Tax day looms: Still time for procrastinators to hit deadline
Michael Devine, a spokesman for the Internal Revenue Service, answers questions about filing federal income taxes.
Q: I’m used to April 15 being tax day. Why the change this year?
A: Emancipation Day will be observed April 15 in Washington, D.C., and by law, the tax filing deadline for the nation is moved to the next business day, Monday, April 18.
Q: What are the most common errors made by tax filers?
A: Now that most returns are prepared on computers and e-filed to the IRS, the most common errors are data input mistakes. Take your time, make sure your information is entered correctly, and chances are the tax software will give you an error-free tax return.
Q: Do I have to buy a tax software program to file online?
A: IRS Free File at IRS.gov allows filers whose household income was $58,000 or less last year to use brand-name tax software at no cost. E-filing is fast, easy and secure. It provides a virtually error-free return and a fast refund.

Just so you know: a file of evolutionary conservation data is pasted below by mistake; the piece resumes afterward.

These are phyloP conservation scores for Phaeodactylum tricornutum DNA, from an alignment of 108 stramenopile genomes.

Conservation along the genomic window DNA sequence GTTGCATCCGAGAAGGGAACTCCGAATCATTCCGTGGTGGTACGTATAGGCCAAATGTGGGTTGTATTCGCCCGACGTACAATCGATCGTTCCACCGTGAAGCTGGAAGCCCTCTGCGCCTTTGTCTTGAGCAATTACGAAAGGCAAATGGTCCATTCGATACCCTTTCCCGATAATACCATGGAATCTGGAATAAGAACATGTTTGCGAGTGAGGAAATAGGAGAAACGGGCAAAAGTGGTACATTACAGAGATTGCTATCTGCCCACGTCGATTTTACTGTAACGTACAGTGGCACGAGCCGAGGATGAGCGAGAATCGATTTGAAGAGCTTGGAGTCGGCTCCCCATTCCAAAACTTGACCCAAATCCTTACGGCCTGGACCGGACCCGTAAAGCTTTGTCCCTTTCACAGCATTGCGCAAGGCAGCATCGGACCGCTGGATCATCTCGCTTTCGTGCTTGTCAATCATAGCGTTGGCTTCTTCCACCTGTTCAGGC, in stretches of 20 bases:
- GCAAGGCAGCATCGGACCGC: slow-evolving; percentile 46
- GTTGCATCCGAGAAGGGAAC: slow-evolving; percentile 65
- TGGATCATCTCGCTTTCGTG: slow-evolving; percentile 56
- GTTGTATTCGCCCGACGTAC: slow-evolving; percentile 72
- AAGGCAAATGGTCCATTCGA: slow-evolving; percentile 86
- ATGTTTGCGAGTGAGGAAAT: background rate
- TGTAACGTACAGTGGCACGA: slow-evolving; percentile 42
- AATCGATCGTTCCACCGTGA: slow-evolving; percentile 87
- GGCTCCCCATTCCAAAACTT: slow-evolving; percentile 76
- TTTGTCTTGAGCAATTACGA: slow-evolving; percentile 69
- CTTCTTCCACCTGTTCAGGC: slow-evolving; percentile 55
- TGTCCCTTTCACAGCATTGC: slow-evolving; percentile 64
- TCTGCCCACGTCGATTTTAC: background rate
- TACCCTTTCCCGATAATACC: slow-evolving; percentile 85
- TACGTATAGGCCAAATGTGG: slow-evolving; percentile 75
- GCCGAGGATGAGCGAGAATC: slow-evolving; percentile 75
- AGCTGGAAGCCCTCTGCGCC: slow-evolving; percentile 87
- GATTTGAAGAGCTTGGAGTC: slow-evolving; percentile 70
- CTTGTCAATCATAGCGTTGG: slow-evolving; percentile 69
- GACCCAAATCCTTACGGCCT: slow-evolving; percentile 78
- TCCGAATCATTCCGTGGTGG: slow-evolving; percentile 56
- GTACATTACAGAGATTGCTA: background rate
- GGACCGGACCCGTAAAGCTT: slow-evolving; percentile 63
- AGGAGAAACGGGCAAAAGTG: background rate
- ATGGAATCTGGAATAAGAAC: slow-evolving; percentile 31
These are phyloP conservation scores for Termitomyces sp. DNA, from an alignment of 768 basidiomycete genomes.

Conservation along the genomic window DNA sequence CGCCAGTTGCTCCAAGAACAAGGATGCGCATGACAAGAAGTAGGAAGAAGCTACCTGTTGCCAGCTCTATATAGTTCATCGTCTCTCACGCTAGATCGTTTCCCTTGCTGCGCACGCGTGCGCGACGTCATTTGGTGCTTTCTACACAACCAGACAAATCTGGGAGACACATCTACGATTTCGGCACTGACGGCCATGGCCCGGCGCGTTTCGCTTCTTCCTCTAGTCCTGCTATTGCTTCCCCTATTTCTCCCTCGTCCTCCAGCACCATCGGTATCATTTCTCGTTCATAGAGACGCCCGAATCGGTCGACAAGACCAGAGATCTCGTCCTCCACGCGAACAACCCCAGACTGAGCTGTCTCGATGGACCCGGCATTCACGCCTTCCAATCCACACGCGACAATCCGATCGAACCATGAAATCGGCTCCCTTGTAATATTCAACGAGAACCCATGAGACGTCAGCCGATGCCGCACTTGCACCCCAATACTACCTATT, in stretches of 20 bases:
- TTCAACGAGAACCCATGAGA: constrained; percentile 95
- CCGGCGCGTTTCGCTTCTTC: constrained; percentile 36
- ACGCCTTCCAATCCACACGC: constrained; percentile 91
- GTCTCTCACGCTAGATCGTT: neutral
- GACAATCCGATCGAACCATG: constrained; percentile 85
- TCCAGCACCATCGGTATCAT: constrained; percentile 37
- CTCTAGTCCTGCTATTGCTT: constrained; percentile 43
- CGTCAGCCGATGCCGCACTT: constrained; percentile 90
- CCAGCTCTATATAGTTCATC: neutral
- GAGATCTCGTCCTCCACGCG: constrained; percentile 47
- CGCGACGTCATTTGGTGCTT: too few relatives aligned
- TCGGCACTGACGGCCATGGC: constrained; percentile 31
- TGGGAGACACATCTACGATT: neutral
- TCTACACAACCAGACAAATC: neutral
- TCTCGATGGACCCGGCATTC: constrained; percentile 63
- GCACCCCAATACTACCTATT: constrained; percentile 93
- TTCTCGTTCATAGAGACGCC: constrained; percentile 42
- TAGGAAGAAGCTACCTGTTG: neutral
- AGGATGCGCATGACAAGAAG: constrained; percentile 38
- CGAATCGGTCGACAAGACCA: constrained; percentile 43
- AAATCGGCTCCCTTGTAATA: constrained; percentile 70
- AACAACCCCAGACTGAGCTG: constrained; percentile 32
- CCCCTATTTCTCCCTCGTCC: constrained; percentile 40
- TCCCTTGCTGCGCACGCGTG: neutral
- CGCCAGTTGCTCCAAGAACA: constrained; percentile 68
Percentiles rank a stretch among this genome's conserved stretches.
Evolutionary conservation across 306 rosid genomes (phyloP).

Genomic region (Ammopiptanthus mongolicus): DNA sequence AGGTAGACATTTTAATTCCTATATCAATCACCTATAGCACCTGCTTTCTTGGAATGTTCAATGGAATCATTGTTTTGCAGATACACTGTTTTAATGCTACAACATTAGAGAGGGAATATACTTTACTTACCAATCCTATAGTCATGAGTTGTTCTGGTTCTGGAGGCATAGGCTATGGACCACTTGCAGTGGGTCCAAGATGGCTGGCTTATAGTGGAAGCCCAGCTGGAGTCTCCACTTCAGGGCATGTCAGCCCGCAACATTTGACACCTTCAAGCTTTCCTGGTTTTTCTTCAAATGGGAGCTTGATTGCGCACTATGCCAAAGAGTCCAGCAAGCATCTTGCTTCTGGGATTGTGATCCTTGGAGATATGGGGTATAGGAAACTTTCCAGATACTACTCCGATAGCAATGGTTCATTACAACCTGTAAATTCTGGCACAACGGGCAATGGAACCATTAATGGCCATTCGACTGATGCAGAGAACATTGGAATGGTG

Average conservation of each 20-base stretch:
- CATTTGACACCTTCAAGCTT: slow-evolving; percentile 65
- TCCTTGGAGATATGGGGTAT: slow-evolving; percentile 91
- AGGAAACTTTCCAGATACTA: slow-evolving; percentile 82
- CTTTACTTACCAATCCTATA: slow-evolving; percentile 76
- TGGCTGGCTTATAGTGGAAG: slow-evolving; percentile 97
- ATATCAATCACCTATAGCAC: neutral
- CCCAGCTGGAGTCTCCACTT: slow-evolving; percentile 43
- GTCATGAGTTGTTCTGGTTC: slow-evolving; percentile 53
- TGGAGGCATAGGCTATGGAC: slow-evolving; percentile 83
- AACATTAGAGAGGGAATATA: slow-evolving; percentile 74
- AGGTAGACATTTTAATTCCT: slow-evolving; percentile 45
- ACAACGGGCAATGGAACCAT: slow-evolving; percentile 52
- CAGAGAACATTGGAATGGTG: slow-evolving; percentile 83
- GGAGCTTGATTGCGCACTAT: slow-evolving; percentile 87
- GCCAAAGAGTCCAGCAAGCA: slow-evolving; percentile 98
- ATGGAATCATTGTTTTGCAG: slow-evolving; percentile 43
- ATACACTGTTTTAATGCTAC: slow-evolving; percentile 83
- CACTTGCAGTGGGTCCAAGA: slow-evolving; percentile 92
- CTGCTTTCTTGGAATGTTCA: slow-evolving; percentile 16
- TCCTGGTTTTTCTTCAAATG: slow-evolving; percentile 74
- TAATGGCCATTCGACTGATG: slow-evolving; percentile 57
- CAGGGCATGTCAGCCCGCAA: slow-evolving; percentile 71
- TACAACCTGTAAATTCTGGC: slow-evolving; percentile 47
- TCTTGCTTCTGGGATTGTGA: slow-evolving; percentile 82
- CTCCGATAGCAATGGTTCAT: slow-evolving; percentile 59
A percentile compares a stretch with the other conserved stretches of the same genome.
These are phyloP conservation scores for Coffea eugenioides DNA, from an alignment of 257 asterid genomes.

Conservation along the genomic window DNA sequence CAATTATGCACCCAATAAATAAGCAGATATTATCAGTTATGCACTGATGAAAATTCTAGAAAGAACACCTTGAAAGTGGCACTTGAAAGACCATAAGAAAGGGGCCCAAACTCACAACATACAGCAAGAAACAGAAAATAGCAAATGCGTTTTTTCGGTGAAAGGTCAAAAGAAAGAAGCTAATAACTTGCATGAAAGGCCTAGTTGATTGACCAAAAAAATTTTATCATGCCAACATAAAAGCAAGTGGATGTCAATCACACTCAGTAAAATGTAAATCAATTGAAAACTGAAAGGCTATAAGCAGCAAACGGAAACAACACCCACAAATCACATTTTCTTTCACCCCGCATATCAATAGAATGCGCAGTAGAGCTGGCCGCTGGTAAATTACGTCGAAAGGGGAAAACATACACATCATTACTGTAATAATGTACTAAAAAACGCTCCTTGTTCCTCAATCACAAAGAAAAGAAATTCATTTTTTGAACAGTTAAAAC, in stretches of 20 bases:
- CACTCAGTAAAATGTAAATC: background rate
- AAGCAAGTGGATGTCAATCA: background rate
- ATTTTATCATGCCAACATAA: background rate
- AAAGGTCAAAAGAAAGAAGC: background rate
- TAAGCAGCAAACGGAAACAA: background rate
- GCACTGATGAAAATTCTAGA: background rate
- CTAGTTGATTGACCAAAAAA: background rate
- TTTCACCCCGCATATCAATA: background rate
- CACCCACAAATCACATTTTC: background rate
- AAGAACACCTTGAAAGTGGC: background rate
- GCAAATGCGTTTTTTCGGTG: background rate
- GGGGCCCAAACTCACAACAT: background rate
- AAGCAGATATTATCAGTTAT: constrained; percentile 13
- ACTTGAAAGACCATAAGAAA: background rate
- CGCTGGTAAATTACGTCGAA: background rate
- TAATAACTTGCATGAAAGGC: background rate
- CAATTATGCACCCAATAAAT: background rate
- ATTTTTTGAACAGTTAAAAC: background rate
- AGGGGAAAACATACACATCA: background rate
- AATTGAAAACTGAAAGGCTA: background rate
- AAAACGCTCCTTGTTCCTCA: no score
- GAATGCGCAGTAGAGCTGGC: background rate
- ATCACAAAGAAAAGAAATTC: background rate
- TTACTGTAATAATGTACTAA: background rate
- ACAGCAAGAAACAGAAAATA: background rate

Q: I’ve procrastinated too much and really won’t be able to get all of my paperwork together to finish filing by the deadline. Am I in big trouble?
A: Don’t miss the filing deadline, especially if you owe taxes. File your tax return or ask for an extension by April 18. An extension gives you until Oct. 17, 2011, to file your return but does not extend your time to pay taxes due. No reason is required to get an extension and IRS Form 4868 should be accepted with or without payment as long as it is correctly completed and filed by April 18. You can file for an extension at no cost through IRS Free File at IRS.gov.
Q: How much could the penalty be if I file late?
A: If you owe $1,000, the penalty for filing a return late could be as much as $250. By paying as much as you can when you file, the amount of interest and late payment penalty owed will be less.